Most likely, by reading the script over and over
In several interviews, Sir Anthony states that his preperation method hasn't changed in over 30 years.
From Anthony Hopkins has a method to his technique:
Hopkins, who has made seven movies in the last two years (including the upcoming “Slipstream,” which he wrote and directed), acknowledged that atmosphere on the set and time spent in rehearsal play an important role in getting him into character.
“Making a movie is a fascinating process, and I have always loved the process,” he said. “The way it works is that I show up at the location in the morning and grab a cup of coffee. I go to hair and makeup, and put on the character’s clothes. I talk to the director and the other actors. The camera crew comes in and marks the set. We go through some rehearsals.
“By the time I get through with all that preparation on the set, and the reading of the script over and over again, I’m into the character. And I have been doing the same preparation for roles my entire career. It works for me. It’s as exciting to me now as it was 30 years ago.”
In an interview with the Hollywood Reporter, he explained how often he'll read a script:
The Hollywood Reporter: I hear you've perfected a process of preparing for a role that involves drawing wagon wheels.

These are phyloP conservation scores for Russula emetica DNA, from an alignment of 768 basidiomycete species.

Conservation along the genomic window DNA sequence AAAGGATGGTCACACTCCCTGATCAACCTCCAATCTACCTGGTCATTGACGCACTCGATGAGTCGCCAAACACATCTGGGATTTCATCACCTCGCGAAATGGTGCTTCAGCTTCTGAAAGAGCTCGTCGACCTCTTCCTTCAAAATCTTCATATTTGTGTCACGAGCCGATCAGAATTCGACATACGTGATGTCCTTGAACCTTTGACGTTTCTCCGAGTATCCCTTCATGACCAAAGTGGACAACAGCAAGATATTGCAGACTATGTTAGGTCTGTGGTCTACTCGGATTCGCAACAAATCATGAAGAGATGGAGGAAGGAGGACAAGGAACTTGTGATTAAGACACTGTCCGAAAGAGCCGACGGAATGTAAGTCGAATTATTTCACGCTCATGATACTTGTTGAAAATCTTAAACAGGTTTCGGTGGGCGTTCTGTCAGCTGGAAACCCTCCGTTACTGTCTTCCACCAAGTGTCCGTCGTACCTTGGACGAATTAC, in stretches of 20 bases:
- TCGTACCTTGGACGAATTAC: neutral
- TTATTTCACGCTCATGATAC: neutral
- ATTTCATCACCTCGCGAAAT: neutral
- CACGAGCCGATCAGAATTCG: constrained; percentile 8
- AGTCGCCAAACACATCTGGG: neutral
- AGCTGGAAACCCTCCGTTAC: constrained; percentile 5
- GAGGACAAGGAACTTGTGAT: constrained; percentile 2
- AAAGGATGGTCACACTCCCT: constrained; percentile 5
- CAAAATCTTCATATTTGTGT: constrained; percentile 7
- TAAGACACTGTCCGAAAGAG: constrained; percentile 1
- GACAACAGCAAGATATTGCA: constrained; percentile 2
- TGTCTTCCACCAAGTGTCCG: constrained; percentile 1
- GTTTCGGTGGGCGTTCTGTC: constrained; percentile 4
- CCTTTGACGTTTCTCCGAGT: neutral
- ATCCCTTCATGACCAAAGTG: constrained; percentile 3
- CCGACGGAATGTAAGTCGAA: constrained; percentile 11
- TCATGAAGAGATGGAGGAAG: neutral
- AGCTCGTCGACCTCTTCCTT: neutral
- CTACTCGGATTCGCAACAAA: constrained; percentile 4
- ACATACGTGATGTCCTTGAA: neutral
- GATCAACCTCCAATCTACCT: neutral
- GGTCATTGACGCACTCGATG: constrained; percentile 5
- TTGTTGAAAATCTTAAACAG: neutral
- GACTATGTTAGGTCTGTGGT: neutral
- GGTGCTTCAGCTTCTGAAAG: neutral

Anthony Hopkins: It's a method I use, nothing mysterious about it. I learn the text cold, read it maybe 100 or 200 times. The wagon wheels are little four-pointed asterisks with circles around them, so four of those represent 20 read-throughs, and they make my script look interesting. It's kind of phobic, I suppose. (Chuckles)
In terms of the props, it's likely the props department showed Sir Anthony how to use the bone saw and stair truck safely.
From, 11 Behind-the-Scenes Secrets of Prop Masters, Joanna Tillman, a prop professional explains that an actor is focused on acting, and may need coaching on using even the simplest of props:
Union rules specify that a prop is any object touched by an actor, which means prop people have to think about the human side of the equation as well as how things look. They have to watch out for the safety and comfort of the actor at all times, whether that means testing cocaine or teaching actors how to use an AED. “A lot of the time you’re handing an actor something they could hurt themselves with, so you have to communicate,” Tillman says. This goes for common household items, like spray bottles of Lysol, as well as more dangerous props.
“The objects that we use in our everyday life, as soon as you put it on camera and give it to an actor it becomes the most foreign thing in the whole world. Normally people think ‘I won’t spray myself in the face,’ but the actor is doing a lot of work on their character.”